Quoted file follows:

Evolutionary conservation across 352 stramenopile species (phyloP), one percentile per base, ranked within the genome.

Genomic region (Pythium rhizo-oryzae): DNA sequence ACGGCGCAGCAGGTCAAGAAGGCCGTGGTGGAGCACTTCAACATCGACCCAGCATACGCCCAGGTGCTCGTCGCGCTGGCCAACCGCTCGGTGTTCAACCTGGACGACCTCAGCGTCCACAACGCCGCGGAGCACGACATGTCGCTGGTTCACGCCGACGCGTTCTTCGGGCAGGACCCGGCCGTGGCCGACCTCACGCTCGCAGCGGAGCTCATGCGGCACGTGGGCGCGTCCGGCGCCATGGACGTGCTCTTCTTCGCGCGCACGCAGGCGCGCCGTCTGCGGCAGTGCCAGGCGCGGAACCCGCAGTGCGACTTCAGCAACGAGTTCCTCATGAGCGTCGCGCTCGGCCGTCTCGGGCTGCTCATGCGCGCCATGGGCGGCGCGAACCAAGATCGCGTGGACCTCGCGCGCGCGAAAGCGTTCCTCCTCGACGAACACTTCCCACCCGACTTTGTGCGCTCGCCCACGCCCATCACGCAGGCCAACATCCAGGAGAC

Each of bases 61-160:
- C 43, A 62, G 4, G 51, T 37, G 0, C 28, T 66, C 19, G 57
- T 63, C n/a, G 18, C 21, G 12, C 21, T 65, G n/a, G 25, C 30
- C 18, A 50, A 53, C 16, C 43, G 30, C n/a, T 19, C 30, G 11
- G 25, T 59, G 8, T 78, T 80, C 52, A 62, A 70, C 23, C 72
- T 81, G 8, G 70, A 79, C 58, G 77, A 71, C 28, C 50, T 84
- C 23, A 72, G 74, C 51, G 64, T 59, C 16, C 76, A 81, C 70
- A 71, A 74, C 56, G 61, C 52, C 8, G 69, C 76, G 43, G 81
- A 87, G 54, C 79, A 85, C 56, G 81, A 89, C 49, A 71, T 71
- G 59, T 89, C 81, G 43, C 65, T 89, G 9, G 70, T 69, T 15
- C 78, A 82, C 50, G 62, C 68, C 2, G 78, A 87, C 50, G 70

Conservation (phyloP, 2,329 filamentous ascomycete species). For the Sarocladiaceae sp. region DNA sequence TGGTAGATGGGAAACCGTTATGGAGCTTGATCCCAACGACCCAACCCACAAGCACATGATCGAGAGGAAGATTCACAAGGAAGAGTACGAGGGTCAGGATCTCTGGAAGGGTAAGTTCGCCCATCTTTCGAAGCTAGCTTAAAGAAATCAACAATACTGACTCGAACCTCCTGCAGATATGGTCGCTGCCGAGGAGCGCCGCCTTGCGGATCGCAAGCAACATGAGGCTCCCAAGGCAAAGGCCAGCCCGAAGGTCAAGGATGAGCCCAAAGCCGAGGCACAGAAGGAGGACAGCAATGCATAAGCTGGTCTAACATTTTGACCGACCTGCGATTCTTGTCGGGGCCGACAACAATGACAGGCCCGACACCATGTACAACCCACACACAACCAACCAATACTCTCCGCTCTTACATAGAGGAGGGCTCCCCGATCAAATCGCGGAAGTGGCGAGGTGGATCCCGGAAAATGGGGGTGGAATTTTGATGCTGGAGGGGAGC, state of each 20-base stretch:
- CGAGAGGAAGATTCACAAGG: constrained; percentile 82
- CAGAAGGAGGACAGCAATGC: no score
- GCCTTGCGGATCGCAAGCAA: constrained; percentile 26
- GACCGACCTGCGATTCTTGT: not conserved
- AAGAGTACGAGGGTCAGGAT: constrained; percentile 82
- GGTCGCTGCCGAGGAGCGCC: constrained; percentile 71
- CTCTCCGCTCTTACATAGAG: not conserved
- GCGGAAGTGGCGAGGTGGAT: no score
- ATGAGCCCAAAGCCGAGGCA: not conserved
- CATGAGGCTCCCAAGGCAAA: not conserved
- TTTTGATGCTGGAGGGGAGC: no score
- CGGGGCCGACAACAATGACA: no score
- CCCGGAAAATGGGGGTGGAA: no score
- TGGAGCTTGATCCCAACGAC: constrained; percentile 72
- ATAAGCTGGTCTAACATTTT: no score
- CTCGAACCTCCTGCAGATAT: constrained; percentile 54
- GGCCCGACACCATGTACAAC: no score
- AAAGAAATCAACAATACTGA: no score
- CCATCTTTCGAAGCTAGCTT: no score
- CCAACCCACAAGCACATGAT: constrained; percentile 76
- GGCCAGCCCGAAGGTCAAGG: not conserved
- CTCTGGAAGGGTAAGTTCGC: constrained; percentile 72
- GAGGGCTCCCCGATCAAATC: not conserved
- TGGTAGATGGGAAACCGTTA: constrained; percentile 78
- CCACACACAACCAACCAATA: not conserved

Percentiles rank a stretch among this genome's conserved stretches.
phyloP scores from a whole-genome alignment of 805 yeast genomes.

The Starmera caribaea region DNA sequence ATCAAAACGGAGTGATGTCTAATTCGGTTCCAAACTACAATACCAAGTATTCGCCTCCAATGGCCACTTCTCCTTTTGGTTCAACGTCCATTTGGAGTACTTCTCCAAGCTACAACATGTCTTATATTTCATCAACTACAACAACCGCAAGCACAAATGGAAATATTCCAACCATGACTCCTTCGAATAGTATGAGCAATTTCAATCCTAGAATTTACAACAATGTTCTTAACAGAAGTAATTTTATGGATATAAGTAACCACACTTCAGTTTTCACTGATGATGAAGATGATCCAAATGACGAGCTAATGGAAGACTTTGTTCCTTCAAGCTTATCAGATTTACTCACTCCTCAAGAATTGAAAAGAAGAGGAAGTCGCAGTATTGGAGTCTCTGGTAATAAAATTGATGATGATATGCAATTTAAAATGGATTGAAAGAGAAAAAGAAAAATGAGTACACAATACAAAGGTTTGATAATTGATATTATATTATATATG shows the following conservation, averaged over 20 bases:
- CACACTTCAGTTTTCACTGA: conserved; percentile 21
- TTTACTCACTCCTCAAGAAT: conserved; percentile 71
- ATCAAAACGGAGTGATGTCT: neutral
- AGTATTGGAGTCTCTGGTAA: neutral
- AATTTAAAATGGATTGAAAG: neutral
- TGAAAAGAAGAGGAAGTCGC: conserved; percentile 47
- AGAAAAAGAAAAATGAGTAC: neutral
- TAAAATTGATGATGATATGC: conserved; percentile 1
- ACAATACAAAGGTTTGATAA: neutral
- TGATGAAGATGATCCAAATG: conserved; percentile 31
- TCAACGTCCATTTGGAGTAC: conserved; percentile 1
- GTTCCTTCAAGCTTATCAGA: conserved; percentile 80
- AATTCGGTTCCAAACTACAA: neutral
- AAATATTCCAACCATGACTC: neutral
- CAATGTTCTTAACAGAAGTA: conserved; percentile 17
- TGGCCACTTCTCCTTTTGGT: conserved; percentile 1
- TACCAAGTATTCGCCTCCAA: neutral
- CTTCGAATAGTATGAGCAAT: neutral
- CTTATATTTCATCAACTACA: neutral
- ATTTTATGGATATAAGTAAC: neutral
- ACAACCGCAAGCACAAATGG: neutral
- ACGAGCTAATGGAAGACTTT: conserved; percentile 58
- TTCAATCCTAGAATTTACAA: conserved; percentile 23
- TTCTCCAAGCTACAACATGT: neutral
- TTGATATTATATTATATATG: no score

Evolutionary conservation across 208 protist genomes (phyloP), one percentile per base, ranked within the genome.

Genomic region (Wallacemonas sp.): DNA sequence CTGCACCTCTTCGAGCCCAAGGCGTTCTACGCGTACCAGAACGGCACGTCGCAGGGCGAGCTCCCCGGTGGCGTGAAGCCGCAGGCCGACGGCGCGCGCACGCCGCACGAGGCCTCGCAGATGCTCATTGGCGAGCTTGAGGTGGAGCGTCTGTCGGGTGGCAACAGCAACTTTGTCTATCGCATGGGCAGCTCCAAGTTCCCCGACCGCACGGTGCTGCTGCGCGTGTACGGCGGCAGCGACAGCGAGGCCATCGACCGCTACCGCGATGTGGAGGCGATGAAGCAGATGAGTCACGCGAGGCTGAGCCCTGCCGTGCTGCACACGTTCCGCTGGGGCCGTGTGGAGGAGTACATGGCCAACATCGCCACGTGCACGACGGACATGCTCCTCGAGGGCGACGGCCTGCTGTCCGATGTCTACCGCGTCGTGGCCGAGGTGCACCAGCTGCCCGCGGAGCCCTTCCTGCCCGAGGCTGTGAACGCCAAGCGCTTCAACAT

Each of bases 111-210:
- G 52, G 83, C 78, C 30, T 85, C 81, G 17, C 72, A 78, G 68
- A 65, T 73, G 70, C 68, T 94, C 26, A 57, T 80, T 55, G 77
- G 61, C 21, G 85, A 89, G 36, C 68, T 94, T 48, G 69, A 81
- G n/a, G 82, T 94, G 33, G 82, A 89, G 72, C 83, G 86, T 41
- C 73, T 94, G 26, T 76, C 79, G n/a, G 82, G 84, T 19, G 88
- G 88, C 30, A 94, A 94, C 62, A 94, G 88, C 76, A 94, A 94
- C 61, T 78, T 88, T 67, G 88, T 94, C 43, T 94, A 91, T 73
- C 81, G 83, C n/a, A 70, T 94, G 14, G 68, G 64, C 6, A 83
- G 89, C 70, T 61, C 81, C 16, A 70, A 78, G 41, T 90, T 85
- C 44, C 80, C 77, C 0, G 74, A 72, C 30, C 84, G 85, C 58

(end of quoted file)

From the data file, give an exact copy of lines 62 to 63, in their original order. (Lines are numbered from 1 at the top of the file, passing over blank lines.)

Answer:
- ATTTTATGGATATAAGTAAC: neutral
- ACAACCGCAAGCACAAATGG: neutral